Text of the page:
If, once again, being pro-abortion is that important to you, vote Democrat. They will always be there, supporting and promoting abortion, as a "right." If freedom, capitalism, and common sense approaches to the environment are your issues, vote Republican. Notice, I did not say fiscal conservatism belongs to Republicans, because the Bush Republican majorities were not fiscally conservative. That is why the Republicans are in the wilderness right now, in addition to running the most moderate Senator in the Senate for the Presidency. How did that "moderate" work out for Republicans?

From recent polls (for whatever they are worth) more than 40% of those polled consider themselves "Conservatives" while only 20 something percent consider themselves Liberals. There is little doubt in my mind that the current radically Liberal administration has most definately turned most into either farther right (Conservative) or farther left (Liberal). They have made the differences between the parties into the "bright" colors that Reagan talked about, thank the God Lord. The Independents, who voted for Obama mostly, are now leaning more to the right. The Conservatives now have the best opportunity to retake control in at least the House in 2010. I just hope they know what opportunity they have, and don't show up at the airport, when their ship comes in.

cite>George Daily said:
Sandy,

You are on the mark with all you wrote. Frankly, it grows tedious to point out the very same things over and over for more than a year. You left out the Geat Financial Melt-Down caused by Democrats over the frequent, though feeble, objection of Republicans. But, that's understandable becasue there is so much to cover that the capacity to do so is overwhelmed in anything less than a manuscript at least equal to "Gone With the Wind" or "War and Peace."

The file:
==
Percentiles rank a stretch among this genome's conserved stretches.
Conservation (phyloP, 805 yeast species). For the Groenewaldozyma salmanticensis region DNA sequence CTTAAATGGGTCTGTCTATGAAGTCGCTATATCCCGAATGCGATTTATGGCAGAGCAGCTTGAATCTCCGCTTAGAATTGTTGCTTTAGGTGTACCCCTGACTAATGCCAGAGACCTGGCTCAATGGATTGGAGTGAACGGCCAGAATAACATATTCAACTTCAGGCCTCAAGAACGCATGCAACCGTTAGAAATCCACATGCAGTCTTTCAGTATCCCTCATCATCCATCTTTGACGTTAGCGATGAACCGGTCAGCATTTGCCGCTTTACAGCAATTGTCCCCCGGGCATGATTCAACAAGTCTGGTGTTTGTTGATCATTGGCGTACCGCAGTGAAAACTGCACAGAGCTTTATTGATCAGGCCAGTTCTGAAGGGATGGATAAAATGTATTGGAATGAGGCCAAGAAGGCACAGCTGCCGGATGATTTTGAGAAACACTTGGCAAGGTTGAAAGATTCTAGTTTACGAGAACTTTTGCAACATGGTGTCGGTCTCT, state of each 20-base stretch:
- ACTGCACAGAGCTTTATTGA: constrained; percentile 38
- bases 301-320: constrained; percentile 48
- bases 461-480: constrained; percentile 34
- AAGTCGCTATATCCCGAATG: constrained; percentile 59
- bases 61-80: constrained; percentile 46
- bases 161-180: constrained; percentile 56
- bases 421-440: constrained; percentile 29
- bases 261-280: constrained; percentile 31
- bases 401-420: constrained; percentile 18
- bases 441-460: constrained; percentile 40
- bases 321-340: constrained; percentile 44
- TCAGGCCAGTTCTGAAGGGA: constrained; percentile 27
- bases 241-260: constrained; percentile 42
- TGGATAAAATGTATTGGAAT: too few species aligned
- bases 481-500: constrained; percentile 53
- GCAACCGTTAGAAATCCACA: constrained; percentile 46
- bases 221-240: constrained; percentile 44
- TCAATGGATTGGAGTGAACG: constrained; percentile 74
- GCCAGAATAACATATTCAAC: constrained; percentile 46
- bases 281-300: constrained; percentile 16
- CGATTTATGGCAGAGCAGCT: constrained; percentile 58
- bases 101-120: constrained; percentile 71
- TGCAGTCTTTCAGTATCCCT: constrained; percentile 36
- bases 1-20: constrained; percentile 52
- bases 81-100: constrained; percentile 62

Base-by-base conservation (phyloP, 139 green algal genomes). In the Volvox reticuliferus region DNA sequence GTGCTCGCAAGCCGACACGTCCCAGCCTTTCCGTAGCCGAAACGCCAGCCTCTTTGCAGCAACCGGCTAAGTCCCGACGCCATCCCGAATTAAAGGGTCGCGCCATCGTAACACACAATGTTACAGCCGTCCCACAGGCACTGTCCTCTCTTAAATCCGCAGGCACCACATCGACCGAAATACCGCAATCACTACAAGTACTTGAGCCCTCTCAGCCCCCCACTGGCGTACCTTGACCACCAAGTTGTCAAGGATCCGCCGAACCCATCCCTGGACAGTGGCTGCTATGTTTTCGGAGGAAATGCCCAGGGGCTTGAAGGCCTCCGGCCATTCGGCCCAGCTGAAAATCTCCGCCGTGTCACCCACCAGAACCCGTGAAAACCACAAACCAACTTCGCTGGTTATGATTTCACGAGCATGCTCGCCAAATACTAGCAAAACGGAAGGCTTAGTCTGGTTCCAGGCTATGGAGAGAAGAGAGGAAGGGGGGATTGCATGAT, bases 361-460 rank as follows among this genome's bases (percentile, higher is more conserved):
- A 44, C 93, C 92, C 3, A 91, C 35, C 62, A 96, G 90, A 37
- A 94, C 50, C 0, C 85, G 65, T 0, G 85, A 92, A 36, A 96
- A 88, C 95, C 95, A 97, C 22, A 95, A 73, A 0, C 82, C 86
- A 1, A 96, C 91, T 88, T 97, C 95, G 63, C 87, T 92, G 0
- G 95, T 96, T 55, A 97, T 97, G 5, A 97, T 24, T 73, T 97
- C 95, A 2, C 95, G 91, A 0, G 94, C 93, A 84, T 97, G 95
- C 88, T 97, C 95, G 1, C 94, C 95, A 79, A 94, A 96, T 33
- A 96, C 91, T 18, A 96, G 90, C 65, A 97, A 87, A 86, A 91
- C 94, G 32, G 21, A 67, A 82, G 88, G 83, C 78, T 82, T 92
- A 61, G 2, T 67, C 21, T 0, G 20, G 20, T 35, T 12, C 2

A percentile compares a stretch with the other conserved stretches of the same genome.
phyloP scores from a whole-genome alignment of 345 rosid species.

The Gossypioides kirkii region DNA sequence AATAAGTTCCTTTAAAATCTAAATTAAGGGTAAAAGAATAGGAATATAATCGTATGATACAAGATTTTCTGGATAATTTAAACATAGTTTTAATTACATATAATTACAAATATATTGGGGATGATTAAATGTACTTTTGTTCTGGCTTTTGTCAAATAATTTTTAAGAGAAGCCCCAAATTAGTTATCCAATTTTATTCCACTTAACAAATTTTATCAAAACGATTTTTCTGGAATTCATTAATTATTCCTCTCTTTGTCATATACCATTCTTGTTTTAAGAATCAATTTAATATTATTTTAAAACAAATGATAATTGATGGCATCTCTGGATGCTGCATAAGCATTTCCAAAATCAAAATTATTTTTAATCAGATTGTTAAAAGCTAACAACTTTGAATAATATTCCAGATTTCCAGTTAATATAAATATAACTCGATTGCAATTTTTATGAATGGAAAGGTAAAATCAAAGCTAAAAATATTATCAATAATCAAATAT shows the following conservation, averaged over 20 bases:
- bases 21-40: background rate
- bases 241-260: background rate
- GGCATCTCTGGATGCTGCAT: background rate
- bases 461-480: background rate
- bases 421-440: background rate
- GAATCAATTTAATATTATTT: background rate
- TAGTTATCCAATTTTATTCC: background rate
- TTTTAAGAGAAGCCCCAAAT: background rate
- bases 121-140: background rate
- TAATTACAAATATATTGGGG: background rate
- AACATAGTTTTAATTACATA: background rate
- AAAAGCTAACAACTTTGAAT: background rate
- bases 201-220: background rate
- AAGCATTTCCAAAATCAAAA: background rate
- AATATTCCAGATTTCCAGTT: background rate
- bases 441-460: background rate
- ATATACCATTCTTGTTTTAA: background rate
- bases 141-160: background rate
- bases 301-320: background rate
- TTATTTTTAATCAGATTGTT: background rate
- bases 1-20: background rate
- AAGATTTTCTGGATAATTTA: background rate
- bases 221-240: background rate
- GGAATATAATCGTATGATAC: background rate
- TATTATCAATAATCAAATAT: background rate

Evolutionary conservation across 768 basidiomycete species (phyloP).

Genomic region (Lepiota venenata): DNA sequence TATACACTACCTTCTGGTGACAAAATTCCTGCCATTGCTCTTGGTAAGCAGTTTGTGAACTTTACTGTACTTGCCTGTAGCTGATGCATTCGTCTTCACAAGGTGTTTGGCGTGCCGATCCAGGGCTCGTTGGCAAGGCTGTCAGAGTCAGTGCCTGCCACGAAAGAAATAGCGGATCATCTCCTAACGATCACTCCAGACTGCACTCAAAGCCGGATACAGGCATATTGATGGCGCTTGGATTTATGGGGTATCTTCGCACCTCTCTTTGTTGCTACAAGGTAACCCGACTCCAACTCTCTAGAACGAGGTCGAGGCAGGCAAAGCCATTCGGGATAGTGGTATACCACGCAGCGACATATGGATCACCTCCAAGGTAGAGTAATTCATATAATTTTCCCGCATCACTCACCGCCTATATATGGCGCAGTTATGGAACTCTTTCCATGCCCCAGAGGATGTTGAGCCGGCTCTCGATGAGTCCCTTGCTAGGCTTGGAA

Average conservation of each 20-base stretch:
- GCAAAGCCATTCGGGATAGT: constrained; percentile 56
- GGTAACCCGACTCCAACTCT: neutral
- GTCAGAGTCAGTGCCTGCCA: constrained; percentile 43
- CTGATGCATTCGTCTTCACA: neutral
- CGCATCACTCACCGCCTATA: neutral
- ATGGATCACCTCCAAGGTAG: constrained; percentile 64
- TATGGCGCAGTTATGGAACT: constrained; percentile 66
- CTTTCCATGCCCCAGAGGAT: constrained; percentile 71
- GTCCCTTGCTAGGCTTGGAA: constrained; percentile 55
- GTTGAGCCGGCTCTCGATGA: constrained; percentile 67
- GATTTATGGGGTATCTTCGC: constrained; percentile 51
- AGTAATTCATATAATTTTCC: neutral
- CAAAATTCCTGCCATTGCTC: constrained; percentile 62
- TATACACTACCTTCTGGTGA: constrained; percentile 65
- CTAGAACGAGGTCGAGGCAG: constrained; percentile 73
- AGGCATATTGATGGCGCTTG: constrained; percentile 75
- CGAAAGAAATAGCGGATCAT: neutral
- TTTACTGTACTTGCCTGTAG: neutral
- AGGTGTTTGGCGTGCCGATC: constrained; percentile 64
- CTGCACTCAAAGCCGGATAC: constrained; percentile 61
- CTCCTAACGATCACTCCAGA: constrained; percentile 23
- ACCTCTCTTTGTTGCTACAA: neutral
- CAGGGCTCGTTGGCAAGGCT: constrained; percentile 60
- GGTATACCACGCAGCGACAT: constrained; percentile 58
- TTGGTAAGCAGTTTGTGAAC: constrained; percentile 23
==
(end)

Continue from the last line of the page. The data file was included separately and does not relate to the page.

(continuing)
The essential point that should be made and remembered is that it wasn't "hard line" or "uncompromising" conservative opinion that the Republican members were following in each of these instances. It was the "moderate" Republican "go along to get along" and "compromising" Republicans.
I don't want to misrepresent Kim's position. As I understand it, she favors a democratic resolution of "social issues" at the state or local level. This, I believe, is in keeping with the Constitution and is therefore in support of conservative or "classic liberal" principles of government.
That to me is the bright line that divides (or should divide) Republicans from Democrats. If one believes that the Constitution is a "living document" that therefore has no meaning except for whatever meaning suits a statist position at any given moment in time, you may or may not be a moderate anything but you are certainly a leftist Democrat.
If, on the other hand, one accepts and supports the Constitution, then you are likely going to be a Republican but you are certainly a conservative (classic liberal).
So, as I see it, if one favors abortion and gay marriage (I think they are logically wrong) but favors political resolutions of those issues consistent with the Constitutional, I have no problem with their political position and if I had to apply a political label would call them politicaly conservative. The definition of integrity is supporting principle even when doing so may be in conflict with a personal interest. I hate this editor.
Sandy Cope said: